they camo to America the greater their
deslro becamo to bo freo nnd un
trnmmelcd. These thoughts wero not
mndo known to tho two lovers, who,
ns soon as landed In Bnltlmoro on Sat
urday, bet off In posthaste In snnrch
Lof a minister and tho required license.
Tho licenses were Issued on Mondny.
Rev. Otto Apltz of Christ Gorman
Evangelical church was engnged to
perform tho nuptlnl ceremony, which
wns to tako placo at tho emigrant pier.
On tho return of the would-bo grooms
men and minister to tho stenmor they
wero Informed thnt tho mnldens had
changed their minds and would not be
married. The two suitors argued and
plendod, but discovered that tho two
German mnlds wero very much 'sot"
In their minds. Tho lovers nppcaled
to Mr. Lou Robinson, deputy commis
sioner of Immigration, who told the
men that In this country "when a wo
man will, sho will, and when sho
won't, sho won't," nnd thnt there was
no legal remedy. Tho young men went
home nnd tho two maidens took an
other train for Texas.
A Sliuculnr Minister.
Tho Rov. John McD. Hcrvey, pastor
of tho United Presbyterian church at
Richmond, Va dealt out summary
punishment to a stranger who Insult
ed 1Ib wife. Mrs. Ilorvoy, while re
turning homo alone, was accosted by
a man who caught her by tho arm.
Sho broke away, and on reaching homo
notified her husband. Tho Rov. Mr.
Ilcrvoy hunted up tho Insulter nnd
whipped him without mercy.
In Court Because
Ilfiml Father's Will Directed Sons
JTlvf lllwato Pasture the Animals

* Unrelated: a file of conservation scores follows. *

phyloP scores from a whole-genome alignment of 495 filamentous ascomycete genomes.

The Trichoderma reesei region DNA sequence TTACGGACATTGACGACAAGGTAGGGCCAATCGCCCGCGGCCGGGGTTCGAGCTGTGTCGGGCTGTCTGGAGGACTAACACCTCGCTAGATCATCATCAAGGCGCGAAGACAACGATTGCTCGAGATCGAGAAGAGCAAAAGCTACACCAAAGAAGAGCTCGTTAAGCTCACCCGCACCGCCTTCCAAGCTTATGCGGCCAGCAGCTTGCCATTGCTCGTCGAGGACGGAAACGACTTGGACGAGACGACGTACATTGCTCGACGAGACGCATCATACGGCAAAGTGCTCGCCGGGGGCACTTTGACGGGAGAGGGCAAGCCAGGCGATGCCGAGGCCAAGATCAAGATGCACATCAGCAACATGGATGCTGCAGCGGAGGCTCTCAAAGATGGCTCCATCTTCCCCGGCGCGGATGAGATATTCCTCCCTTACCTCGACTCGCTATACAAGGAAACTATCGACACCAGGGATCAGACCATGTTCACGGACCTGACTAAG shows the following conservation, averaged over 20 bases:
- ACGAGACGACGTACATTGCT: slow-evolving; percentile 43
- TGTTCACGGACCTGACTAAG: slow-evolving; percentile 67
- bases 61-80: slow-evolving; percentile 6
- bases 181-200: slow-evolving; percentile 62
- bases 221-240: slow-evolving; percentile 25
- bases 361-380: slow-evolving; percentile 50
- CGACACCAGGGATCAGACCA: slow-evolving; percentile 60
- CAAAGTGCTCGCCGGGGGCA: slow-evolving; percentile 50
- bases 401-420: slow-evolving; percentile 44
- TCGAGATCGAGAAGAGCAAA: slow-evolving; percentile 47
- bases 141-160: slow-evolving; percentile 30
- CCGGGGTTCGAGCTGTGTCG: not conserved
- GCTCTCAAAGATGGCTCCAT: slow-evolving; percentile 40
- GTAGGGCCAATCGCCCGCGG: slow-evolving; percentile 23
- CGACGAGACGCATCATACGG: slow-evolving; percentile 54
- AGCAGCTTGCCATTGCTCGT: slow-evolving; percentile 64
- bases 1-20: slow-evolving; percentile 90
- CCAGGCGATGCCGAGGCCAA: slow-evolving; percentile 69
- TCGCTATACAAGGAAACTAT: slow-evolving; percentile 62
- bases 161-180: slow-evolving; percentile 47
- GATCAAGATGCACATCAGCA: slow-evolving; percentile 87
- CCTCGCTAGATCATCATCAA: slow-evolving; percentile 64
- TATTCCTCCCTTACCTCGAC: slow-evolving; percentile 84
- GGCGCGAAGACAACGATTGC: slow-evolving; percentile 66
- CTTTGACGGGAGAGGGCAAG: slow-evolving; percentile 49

for tho cows. Since 1895 It Is charged
that Mrs. Margaret Kingsland, admin
istratrix of the estate of hor husband,
Joseph, has refused to feed tho cows
ub directed by tho will. Miss Kings
land then employed counsel to secure
tho carrying out of tho provisions of
tho will and to recover through tho
Supremo Court 1,000, tho amount tho
Kingsland sisters havo spont for hay
and pasturo alnco 1895. When Miss
Klngsland's attornoy came to draw hla
declaration In tho Supreme Court suit
ho could find no form that fitted tho
case. Ho wroto to James D. Cockroft,
editor of the American nnd English
Encyclopedia of Forms nnd Prece
dentB, for advice. Mr. Cockroft re
plied that a careful senrch failed to
dlscloso a caso in any way similar to
tho ono In point. Tho chancery suit
will como before the vice chancellor
"gain on Mondny.
IS A GAY SWINDLE!.
CHABLES LEIOHTON'S SUCCESS
WITH FAIR WOMEN.
In Alirnjfl Hit mi Hyp to liusliir. nml
Wlnll-1 Cmh Out of III Dupes
Pnlil to Itn 1'ossessor or Munjr Wlyea
btory of n Victim.
CharlcB M. Lclghton of New York Is
cither a romarkablo man or his wife
belles him. Lclghton has been missing
from home for several days, nnd it Is
believed that ho is attending to a llttlo
business in a lino peculiarly his own.
Tho story told by the deserted wlfo W
unique. Lclghton is a handsome fel
low and It Is said that he alwnya had
women by tho dozen falling In love
with him. "I believe," Bald Mrs.
Lelghton. "that If ho has one wife In
this country he hns mnny. Ho regards
It no mero sport to mnrry n woman,
whecdlo her out of her money, and